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Psychodynamics in child psychiatry in Sweden, 1945–85: from political vision to treatment ideology

Overview of attention for article published in History of Psychiatry, August 2013
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Title
Psychodynamics in child psychiatry in Sweden, 1945–85: from political vision to treatment ideology
Published in
History of Psychiatry, August 2013
DOI 10.1177/0957154x13483044
Pubmed ID
Authors

Karin Zetterqvist Nelson, Bengt Sandin

Abstract

In this article, changing treatment ideologies and policies in child psychiatric outpatient services in Sweden from 1945 to 1985 are examined. The aim is to discuss the role played by psychoanalytic and psychodynamic thinking in this process of change. When mental health services for children were introduced in the mid-1940s, psychoanalytic thinking was intertwined with the social democratic vision of the Swedish welfare state in which children symbolized the future. In practice, however, treatment ideology was initially less influenced by psychoanalytic thinking. From the early 1960s, child psychiatric services expanded and the number of units increased. By then, the political vision had disappeared, but a treatment ideology began to evolve based on psychodynamic theories, which became dominant in the 1970s.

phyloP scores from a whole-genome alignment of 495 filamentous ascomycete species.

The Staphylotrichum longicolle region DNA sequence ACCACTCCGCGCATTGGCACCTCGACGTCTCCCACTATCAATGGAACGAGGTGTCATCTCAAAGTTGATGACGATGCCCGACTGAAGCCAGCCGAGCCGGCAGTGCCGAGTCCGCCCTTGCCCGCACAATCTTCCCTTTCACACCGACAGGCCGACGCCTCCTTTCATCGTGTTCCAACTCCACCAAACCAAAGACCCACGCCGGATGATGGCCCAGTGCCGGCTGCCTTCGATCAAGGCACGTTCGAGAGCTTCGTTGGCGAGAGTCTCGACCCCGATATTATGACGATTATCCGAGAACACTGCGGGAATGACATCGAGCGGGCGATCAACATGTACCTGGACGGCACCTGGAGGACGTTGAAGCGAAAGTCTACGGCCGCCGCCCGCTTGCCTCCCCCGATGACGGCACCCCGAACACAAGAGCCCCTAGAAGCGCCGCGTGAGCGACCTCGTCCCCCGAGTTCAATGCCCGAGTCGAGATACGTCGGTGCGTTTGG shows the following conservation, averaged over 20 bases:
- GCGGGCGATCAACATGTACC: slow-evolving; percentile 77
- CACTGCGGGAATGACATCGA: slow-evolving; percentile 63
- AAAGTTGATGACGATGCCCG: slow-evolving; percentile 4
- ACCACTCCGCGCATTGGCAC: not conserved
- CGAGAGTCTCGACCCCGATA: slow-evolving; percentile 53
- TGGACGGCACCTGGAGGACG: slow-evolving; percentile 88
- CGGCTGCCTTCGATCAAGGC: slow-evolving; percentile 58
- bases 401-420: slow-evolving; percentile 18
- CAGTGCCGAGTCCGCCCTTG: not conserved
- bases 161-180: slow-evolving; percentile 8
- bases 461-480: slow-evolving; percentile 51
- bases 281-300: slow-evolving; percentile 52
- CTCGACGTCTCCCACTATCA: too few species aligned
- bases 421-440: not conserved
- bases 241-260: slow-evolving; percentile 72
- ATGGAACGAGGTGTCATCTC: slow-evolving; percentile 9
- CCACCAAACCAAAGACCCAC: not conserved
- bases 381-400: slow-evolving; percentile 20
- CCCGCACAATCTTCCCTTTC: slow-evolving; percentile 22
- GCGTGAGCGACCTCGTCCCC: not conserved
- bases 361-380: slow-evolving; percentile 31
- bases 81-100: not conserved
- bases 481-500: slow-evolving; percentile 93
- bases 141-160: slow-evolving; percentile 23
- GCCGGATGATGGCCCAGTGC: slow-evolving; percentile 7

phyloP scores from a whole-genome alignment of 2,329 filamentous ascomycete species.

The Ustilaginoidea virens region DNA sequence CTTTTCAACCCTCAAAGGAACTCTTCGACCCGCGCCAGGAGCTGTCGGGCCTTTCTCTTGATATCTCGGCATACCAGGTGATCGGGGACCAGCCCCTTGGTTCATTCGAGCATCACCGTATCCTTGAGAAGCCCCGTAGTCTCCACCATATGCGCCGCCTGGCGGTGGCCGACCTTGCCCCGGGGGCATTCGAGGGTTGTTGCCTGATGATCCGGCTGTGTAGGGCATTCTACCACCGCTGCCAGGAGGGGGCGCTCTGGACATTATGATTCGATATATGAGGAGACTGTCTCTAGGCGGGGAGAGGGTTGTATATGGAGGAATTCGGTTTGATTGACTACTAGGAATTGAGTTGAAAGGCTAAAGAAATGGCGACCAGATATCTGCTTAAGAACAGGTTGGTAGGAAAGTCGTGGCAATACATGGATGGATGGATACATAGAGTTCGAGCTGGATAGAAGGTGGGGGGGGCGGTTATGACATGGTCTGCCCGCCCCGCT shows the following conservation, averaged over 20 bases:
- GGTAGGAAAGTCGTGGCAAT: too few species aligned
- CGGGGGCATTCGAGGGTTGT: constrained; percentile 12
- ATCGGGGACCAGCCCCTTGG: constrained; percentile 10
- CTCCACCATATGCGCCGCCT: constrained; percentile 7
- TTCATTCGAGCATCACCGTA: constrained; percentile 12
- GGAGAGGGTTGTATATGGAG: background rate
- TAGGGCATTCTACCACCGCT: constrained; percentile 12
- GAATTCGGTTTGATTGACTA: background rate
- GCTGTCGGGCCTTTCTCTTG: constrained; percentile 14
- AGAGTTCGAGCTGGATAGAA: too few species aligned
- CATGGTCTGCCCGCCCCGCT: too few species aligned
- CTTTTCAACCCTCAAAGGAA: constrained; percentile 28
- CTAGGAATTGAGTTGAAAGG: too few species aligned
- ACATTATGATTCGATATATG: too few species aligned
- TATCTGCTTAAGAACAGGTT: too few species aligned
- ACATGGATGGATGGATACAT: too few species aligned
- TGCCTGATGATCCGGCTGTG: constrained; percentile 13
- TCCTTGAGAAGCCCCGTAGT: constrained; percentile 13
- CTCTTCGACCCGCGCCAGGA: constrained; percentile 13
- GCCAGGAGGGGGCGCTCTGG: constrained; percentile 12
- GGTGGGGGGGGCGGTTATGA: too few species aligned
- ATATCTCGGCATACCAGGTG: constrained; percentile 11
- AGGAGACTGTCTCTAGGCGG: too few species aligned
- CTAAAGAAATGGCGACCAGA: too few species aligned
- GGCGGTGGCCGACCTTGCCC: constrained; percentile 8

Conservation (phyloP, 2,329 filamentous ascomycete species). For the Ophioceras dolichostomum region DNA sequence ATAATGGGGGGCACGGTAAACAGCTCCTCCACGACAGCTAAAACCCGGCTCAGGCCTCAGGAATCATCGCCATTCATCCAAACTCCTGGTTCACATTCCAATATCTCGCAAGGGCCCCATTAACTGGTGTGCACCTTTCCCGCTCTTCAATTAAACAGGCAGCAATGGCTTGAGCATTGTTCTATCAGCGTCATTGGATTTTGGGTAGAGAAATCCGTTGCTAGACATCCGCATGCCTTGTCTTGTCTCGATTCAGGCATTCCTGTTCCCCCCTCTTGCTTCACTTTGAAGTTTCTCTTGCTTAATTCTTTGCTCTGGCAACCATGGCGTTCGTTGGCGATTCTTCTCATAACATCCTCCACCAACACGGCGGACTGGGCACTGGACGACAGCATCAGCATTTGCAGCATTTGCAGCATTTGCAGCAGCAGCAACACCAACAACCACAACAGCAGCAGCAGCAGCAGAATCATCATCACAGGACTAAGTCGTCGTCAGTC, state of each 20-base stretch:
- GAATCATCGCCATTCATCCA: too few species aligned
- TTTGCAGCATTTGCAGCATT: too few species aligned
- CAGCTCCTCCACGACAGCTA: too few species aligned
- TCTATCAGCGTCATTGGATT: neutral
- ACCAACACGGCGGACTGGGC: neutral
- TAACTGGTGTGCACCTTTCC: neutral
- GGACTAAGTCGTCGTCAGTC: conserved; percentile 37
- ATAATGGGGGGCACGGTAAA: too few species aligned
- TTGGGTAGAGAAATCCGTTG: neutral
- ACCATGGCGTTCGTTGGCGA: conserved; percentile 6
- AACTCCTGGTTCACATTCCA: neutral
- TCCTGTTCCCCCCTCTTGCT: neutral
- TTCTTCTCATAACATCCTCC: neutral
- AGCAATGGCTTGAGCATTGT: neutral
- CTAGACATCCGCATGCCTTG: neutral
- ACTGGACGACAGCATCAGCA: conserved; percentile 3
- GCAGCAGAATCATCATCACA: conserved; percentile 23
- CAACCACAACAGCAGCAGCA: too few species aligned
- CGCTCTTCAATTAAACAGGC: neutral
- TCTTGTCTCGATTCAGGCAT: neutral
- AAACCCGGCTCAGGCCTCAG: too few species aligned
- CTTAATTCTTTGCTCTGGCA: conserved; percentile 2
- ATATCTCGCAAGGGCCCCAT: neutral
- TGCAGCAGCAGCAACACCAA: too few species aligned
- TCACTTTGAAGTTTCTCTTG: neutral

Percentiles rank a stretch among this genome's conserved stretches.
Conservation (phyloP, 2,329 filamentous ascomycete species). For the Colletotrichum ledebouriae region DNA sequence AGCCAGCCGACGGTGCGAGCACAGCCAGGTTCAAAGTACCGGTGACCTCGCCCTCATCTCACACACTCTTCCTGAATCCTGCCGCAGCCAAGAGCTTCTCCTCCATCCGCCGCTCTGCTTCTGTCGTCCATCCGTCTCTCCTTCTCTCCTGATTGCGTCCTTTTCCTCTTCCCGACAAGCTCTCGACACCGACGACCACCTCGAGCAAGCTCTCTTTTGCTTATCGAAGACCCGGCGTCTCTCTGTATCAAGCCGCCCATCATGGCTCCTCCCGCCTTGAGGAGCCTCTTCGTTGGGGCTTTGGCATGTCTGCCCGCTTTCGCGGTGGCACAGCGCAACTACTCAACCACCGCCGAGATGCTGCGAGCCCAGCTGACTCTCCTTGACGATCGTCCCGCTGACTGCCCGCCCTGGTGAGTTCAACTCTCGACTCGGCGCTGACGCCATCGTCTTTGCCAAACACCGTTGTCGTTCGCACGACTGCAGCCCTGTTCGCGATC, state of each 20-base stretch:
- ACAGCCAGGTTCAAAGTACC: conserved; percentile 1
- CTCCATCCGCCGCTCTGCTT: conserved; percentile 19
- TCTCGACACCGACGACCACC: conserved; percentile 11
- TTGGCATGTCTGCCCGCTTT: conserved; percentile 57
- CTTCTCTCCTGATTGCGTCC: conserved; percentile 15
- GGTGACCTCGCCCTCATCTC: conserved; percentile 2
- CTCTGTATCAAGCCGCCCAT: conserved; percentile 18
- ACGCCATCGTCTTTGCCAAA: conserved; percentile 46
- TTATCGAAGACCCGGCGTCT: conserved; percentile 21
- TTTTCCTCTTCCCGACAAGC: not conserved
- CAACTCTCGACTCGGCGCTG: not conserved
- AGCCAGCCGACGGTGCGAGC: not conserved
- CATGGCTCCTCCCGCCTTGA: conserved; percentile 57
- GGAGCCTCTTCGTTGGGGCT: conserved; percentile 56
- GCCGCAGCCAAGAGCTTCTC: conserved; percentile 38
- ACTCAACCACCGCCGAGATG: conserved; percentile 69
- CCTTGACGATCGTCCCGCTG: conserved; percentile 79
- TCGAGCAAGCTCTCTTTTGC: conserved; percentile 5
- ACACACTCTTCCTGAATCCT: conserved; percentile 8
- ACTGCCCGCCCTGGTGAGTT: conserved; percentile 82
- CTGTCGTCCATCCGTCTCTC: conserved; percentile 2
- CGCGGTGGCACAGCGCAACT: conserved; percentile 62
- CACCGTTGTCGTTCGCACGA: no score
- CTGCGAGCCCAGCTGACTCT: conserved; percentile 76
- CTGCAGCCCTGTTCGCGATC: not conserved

Mendeley readers

The data shown below were compiled from readership statistics for 15 Mendeley readers of this research output. Click here to see the associated Mendeley record.

Geographical breakdown

Country Count As %
Unknown 15 100%

Demographic breakdown

Readers by professional status Count As %
Student > Master 4 27%
Student > Ph. D. Student 3 20%
Professor 2 13%
Student > Bachelor 1 7%
Student > Doctoral Student 1 7%
Other 3 20%
Unknown 1 7%
Readers by discipline Count As %
Psychology 5 33%
Social Sciences 4 27%
Arts and Humanities 3 20%
Medicine and Dentistry 1 7%
Neuroscience 1 7%
Other 0 0%
Unknown 1 7%